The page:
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Blog > Online Identity > How Does Online Identity Theft Happen?
 July 19, 2022

How Does Online Identity Theft Happen?

Online personal & confidential data diagram; phrases include Identify Person, Confidential Data, Personal Data, listing Name, Home address, business address, identity card number, Passport Number, Driving License, Income Tax Number, car registration, and Other.

Not everyone will experience online identity theft. But hundreds of thousands of Americans do—it’s one of the fastest growing crimes in America. The fact is, these days, there are scammers looking to steal your online identity, any way they can, 24/7.

So how does identity theft happen online?

First, let’s go over what identity theft is, how it happens and how to protect yourself against it.

What is online identity theft?

In short, online identity theft is the illicit acquisition and fraudulent use of someone’s personal identifying information.

It can happen to anyone. It can happen to you if you open a malware-laden email, give away too much personal information on social media, your banking information slips into the wrong hands, or simply because dark web hackers figure out how to get past government security walls and steal your sensitive information.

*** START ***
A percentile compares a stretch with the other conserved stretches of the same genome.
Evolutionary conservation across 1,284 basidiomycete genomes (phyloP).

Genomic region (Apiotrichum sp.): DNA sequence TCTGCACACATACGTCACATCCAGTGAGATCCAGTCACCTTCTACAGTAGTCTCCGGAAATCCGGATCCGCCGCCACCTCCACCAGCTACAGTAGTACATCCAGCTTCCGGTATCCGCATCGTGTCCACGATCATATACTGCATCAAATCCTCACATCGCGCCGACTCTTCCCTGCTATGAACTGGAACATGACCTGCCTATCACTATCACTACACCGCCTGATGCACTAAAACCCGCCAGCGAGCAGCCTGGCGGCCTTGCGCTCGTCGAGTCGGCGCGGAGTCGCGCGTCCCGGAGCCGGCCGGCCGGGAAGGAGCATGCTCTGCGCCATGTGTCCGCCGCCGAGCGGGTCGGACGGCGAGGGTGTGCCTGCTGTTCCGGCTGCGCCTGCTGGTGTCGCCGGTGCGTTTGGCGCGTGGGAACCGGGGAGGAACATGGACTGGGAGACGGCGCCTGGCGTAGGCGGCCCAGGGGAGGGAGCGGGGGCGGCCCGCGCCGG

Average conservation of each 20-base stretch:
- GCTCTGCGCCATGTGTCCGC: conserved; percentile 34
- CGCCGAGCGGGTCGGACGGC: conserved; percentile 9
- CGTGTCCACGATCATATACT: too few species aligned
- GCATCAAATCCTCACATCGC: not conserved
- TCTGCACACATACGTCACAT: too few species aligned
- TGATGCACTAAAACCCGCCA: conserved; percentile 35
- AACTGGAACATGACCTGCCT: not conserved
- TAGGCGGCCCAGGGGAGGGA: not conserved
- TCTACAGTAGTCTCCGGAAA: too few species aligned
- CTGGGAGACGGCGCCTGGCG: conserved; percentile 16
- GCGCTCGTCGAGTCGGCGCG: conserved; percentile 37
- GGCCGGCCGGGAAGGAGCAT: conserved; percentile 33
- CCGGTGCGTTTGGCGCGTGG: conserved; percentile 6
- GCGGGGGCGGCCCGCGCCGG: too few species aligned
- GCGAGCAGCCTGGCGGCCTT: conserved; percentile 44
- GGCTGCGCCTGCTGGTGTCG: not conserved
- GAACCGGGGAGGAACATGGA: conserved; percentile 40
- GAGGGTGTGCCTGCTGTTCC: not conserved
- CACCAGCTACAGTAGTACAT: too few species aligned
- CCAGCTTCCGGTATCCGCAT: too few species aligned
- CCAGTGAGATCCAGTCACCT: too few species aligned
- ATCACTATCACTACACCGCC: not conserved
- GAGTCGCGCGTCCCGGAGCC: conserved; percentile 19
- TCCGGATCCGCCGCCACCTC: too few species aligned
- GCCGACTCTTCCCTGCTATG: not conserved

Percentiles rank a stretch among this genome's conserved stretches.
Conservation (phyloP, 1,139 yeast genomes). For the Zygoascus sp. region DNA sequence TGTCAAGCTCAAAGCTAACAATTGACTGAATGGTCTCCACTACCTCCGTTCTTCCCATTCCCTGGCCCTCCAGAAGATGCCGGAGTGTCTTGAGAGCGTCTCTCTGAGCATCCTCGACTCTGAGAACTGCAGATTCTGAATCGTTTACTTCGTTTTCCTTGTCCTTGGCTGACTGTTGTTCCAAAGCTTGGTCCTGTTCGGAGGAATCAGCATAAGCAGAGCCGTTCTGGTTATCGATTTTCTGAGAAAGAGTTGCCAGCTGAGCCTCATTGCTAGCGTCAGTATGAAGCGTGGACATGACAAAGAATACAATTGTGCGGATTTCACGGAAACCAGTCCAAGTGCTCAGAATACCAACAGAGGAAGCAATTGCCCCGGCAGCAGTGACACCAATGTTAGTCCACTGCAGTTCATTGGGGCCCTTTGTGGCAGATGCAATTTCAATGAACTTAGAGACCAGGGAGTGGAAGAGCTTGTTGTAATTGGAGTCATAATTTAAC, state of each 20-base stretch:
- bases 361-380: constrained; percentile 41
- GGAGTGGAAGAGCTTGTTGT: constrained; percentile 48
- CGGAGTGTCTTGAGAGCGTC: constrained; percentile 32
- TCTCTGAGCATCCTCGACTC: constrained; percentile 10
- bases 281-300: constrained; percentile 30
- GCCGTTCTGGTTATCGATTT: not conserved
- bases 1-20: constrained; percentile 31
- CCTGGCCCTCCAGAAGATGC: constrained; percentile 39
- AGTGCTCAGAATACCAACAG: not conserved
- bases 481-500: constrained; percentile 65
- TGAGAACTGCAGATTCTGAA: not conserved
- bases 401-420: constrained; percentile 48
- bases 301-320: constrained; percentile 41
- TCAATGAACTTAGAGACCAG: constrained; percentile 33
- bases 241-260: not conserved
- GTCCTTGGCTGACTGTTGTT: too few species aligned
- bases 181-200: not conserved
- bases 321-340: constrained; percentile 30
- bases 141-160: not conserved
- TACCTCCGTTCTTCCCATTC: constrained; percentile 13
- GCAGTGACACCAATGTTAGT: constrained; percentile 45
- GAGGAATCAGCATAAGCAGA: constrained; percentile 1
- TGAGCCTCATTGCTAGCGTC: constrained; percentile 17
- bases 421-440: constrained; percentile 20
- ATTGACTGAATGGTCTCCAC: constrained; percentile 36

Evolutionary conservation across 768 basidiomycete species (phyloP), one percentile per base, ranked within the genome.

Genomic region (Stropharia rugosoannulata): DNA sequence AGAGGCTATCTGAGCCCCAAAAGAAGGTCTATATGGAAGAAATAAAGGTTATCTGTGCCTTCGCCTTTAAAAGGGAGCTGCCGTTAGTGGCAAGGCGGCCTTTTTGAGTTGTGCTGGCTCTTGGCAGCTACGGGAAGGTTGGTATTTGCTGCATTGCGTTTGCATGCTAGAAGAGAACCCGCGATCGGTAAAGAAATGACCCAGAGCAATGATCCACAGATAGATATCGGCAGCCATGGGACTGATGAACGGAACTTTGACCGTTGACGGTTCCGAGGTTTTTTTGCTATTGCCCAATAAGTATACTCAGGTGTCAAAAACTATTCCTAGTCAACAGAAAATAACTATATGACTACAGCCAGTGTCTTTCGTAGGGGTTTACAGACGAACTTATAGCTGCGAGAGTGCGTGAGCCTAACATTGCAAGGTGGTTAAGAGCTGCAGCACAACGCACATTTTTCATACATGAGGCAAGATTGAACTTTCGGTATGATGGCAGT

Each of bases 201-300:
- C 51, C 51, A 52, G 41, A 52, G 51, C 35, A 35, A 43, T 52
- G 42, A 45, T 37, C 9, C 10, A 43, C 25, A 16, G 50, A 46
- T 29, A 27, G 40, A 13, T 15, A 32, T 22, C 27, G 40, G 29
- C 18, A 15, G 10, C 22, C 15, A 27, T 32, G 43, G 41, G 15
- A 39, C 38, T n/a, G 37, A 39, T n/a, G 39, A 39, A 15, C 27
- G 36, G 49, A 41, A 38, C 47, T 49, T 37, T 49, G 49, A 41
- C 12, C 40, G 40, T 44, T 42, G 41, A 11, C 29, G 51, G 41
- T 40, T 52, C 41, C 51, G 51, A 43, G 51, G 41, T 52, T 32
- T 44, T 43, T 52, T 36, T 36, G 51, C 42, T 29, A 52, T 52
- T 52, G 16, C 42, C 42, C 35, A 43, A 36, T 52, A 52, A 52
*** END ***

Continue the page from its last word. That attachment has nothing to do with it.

Furthermore, it takes time to fix identity theft—to say the least: As much as 6 to 18 months

But there are some proactive measures you can take. First, let’s go over a few different types of online identity theft.

What are the most common types of online identity theft?

There are many different types of online identity theft, the most common being:

  • Mail fraud. This may sound old-fashioned, but it still goes on. Fraudsters can go through your trash and find forms with your Social Security number, banking information, etc. on them. They can then use those to pose as you and do all manner of mischief to your financial and personal lives.